After a quiet night (with rain) at Kingswood Junction we turn onto Grand Union Canal, which must be the motorway of the canals.

Kingswood Junction

Kingswood Junction

Bloody hell it’s wide! It’s amazing. What a difference compared to, for example, the Trent & Mersey around Acton Bridge. And no traffic…

The motorway of the canals

The motorway of the canals

It’s too much for us. After two-and-a-half hours we moor up, just before the Shrewley Tunnel.

Shrewley Tunnel

Shrewley Tunnel

A gorgeous place, in fact the cutting is a Site of Special Scientific Interest, for it’s flora and fauna. It’s just not a good place for solar panels…

But it enables me to take a picture to prove how glossy our boat is.

Glossy boat

Glossy boat

We go to the village shop for some items, and then to The Durham Ox, the local pub, for a drink. When we decide to have a meal there, we’re in for a surprise. Two absolute delicious meals (Goat’s cheese and mushroom risotto (L) and a quinoa burger (me)), very fresh, with fresh herbs, and very tasty.

French Lilies

The next day is another ‘very long’ day: we cruise for 45 minutes. While doing that we have a free shower. No, not the rain, it’s the inside of Shrewley Tunnel. Luckily we did have our water proofs on.

Hatton Top Lock

Hatton Top Lock

We moor up, more or less at the top of the Hatton Flight. It’s better for the solar panels, and we can have a look at the (completely different) lock system.

Hatton Lock 43

Hatton Lock 43 Wide enough for two

We have lunch at the cafe (Ploughman’s), speak to the CRT volunteer, try out the locks paddles, take pictures.

View towards Warwick

View towards Warwick

Tomorrow we will do all the 21 locks in one day.

French Lilies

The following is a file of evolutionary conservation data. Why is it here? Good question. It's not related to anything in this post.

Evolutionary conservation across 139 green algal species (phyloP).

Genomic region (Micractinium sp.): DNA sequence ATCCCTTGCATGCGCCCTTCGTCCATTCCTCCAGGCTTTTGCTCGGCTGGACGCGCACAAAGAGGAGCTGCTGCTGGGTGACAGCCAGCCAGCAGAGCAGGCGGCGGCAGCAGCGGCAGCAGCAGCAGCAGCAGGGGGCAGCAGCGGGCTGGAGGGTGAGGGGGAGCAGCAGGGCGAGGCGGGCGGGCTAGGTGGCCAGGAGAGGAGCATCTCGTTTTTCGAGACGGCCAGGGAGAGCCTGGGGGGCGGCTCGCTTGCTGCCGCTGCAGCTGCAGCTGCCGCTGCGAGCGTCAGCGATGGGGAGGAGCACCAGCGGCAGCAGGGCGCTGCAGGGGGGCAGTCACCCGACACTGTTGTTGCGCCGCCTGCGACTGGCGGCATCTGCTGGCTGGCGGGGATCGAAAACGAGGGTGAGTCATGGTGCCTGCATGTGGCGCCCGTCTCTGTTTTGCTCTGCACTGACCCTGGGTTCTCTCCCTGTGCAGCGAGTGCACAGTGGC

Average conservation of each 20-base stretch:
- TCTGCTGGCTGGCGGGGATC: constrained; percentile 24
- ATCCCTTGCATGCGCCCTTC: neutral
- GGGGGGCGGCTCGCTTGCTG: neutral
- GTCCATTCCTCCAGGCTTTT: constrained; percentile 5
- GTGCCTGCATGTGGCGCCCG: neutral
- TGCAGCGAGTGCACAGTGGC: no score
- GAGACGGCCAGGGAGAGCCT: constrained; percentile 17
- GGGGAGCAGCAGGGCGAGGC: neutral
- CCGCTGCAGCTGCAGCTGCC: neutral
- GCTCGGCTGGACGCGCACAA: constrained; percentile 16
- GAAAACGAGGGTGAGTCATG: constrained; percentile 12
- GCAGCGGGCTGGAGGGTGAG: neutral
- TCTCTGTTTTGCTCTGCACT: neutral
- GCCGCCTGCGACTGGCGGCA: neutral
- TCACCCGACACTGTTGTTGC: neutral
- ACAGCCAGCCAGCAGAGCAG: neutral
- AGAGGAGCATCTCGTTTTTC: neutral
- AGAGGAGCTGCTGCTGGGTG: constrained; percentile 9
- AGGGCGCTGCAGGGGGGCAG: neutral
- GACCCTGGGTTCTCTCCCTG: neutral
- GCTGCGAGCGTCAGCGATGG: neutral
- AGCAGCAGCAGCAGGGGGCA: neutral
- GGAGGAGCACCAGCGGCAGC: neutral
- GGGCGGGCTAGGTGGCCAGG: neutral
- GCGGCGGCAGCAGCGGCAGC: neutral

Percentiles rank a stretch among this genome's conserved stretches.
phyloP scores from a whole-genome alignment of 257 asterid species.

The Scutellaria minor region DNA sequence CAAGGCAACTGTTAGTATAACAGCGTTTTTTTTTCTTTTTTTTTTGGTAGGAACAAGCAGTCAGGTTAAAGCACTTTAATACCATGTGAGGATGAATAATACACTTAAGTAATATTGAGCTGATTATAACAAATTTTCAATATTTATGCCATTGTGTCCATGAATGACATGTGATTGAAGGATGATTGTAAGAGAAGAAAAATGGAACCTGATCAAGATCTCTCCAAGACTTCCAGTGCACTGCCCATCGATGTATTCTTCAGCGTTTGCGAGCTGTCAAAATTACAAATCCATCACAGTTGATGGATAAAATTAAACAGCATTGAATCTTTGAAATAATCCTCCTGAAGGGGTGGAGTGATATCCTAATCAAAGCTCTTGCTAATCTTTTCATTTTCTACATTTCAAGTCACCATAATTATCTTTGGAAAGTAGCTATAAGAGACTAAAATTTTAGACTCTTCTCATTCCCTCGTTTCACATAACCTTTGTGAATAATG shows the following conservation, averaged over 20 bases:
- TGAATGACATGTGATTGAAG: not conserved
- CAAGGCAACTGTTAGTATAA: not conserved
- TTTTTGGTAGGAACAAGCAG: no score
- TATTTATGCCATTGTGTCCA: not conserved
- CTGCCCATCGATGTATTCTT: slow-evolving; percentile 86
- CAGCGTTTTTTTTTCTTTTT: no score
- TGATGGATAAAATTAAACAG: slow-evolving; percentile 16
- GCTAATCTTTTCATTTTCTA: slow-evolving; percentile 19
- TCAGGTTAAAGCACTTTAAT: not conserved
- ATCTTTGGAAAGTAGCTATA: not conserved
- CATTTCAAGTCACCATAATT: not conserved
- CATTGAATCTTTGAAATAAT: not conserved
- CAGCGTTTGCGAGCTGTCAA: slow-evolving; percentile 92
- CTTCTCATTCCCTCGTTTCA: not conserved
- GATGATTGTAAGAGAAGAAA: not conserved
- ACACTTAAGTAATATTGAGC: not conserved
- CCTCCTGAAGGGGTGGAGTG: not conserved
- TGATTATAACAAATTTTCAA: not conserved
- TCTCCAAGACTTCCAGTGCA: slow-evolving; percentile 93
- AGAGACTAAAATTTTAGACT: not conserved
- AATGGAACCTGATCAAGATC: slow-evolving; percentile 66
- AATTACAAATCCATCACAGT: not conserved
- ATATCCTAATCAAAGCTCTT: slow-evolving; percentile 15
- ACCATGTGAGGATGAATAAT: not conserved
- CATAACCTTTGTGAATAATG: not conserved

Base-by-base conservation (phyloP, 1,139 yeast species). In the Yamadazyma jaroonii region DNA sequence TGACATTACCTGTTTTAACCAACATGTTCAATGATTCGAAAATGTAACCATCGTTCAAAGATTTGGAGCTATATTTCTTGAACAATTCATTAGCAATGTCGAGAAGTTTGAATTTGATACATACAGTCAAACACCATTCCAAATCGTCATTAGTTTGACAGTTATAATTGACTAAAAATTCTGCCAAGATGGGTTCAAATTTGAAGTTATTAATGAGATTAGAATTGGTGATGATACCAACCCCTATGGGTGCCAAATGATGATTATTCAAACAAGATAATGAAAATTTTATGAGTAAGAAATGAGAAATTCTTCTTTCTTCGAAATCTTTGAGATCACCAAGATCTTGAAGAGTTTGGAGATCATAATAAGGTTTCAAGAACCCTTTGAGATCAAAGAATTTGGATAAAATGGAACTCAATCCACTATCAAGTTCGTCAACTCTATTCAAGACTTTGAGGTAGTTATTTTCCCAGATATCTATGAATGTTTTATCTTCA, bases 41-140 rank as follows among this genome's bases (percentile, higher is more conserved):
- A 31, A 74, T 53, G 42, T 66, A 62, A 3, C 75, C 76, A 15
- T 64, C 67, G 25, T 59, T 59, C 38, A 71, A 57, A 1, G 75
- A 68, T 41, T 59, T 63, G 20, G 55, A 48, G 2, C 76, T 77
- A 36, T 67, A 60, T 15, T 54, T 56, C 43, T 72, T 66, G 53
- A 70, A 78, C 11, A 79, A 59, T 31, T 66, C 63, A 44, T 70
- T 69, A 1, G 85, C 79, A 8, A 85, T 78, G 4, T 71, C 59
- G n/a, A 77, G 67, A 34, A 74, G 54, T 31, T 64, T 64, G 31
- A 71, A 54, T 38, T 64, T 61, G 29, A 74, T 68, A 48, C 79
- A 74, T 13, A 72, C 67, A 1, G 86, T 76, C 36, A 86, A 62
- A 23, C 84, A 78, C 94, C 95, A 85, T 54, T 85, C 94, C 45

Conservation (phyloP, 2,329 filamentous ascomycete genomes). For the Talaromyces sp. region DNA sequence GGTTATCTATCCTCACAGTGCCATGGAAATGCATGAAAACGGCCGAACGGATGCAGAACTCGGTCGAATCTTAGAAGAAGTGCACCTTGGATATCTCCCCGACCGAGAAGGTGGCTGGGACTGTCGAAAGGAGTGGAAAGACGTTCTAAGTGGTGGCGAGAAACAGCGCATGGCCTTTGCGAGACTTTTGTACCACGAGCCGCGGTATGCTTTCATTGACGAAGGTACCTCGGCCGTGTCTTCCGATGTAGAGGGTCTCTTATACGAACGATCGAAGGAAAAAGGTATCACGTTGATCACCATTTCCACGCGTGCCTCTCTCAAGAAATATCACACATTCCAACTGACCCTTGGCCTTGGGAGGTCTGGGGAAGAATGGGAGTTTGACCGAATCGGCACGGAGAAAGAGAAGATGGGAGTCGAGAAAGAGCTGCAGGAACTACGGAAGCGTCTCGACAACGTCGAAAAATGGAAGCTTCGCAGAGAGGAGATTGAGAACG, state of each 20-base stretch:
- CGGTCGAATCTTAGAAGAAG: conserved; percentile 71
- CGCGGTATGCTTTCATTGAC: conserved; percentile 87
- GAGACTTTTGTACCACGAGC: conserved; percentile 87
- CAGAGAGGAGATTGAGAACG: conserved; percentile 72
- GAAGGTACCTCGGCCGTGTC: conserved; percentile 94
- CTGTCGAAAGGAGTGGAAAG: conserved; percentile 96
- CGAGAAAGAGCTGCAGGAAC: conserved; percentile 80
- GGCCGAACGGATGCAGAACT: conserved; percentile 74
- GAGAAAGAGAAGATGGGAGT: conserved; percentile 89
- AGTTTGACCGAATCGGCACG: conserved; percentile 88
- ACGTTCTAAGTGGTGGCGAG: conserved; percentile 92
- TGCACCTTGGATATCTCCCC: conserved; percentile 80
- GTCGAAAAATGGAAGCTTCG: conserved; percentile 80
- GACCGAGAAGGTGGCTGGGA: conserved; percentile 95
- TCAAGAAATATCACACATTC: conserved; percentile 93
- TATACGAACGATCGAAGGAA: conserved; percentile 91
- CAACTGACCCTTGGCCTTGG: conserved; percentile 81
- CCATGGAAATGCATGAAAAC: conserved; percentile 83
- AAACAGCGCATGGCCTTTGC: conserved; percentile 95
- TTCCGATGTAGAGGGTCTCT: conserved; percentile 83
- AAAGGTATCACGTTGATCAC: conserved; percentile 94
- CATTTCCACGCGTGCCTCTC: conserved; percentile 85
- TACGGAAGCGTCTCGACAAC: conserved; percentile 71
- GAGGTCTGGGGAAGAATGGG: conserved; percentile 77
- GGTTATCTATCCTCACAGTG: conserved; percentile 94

The next day we start with Lawrance on the tiller. We pair up with another boat. She’s on the tiller, he’s doing the locks. At the first lock she runs into WRT on full speed.
Not a promising start.

From then on everything goes downhill. Literally (146′ 6″ or 44.7 metres), and figuratively. The locks are too heavy for me, so I end up at the tiller. And this other lady can’t steer straight, or grasp the concept of slowing down. We cannot stay together and go into the locks together; she pushes me (us) off the straight line, and just before the lock she uses her bow thruster to get straight in. No, WRT doesn’t have bow thrusters. So for the next locks I decide to go in first. Unfortunately she doesn’t give me any time to slow down in the lock, jump off the boat and pull WRT right to the side of the lock.  More and more paint taken off…

And to make matters worse: it’s the worst weather of all our cruising days. All the four hours of going through the flight it is pouring down with rain. Even with water proofs on we still get soaked.

We make it into Saltisford Canal Centre. But don’t ask…

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